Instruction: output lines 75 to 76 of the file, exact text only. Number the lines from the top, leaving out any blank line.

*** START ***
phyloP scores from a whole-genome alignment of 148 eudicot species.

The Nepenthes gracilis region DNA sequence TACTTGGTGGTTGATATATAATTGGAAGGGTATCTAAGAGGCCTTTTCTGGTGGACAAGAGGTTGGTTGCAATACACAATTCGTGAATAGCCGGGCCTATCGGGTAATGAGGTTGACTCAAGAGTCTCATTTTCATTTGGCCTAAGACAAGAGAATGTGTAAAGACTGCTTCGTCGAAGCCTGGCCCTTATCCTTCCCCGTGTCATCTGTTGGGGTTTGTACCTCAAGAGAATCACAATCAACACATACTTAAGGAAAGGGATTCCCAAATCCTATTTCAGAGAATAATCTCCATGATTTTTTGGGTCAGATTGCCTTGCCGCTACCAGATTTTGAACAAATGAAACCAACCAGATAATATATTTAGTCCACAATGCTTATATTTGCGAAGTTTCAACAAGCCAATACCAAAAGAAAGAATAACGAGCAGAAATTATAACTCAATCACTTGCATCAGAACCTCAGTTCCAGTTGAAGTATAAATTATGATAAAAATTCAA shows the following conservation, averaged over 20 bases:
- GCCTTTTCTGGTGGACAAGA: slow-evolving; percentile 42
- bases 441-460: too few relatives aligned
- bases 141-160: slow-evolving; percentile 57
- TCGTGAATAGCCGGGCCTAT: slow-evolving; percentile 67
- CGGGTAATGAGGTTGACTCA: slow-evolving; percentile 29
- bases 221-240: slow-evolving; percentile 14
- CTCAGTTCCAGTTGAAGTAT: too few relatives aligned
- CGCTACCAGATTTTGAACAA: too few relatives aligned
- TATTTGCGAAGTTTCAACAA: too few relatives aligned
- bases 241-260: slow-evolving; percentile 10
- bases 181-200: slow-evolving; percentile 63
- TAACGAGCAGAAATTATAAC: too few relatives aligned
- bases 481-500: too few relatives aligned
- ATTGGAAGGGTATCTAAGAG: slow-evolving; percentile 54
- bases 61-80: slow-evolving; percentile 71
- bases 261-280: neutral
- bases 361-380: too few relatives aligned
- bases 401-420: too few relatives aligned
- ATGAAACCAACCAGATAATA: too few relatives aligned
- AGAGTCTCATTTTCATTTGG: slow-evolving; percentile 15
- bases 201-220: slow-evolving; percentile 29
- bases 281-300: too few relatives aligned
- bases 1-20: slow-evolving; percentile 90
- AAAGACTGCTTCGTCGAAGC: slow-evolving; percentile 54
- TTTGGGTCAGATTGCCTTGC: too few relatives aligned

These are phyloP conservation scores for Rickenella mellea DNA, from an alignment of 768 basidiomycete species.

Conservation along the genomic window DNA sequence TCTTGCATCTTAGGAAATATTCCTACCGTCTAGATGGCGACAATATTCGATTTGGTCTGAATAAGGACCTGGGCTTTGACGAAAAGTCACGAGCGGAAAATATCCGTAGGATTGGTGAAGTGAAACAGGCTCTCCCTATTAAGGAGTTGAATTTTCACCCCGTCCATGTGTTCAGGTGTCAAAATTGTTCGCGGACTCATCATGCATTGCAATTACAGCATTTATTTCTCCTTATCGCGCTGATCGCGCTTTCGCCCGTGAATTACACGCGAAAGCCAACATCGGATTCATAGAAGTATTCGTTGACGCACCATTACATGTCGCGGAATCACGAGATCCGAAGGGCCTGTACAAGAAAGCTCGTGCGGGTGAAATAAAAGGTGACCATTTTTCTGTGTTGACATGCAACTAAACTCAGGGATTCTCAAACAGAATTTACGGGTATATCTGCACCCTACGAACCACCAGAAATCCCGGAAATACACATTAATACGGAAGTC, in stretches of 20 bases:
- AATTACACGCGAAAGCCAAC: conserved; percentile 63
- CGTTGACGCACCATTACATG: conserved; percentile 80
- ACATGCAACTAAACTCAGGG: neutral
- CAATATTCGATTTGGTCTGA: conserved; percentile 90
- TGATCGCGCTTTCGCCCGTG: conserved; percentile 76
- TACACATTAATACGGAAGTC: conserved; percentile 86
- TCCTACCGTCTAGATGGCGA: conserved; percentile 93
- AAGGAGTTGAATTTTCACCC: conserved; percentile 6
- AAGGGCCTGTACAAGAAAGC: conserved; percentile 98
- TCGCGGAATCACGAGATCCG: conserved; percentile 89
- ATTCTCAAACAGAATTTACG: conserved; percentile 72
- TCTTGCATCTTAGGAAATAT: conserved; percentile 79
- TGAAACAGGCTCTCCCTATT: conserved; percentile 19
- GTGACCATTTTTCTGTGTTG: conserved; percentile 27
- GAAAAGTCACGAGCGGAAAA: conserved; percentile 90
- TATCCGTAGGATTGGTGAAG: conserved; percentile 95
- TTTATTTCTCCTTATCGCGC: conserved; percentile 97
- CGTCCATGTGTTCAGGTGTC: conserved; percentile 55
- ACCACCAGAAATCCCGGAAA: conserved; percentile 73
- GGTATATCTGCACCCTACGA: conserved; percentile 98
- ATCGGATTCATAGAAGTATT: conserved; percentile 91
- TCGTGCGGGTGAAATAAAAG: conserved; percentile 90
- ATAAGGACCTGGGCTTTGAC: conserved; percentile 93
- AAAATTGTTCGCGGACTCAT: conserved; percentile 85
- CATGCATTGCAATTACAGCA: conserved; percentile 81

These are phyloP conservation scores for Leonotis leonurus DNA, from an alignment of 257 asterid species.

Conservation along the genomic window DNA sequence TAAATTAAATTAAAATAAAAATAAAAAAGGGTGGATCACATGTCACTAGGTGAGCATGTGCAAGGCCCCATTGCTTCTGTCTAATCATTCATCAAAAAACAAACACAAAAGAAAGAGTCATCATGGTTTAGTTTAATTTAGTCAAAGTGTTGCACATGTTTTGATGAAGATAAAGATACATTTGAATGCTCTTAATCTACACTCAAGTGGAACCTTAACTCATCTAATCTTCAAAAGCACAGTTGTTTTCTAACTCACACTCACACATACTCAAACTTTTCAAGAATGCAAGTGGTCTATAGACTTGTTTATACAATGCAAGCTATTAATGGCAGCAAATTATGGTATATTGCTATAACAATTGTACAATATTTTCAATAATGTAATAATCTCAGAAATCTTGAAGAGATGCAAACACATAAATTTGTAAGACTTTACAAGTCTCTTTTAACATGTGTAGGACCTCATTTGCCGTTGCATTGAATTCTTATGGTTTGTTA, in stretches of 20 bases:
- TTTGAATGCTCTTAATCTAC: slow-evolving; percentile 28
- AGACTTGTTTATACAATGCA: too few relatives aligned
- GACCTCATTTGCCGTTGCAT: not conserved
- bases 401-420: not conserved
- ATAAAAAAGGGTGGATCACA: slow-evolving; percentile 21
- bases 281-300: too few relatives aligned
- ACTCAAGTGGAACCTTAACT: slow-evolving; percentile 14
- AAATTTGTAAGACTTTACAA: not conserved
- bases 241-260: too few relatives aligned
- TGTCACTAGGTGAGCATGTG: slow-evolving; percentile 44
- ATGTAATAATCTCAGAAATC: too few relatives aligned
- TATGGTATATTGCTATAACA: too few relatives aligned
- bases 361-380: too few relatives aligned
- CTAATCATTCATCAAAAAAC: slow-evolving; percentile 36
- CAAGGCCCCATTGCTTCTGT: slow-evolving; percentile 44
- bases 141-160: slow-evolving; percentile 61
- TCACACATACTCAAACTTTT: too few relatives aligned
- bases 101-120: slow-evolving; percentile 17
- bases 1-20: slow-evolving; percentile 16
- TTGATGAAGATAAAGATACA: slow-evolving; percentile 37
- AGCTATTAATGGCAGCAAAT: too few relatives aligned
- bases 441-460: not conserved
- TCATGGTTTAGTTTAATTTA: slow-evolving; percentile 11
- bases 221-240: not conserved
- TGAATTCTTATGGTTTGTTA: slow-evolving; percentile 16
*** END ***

- bases 1-20: slow-evolving; percentile 16
- TTGATGAAGATAAAGATACA: slow-evolving; percentile 37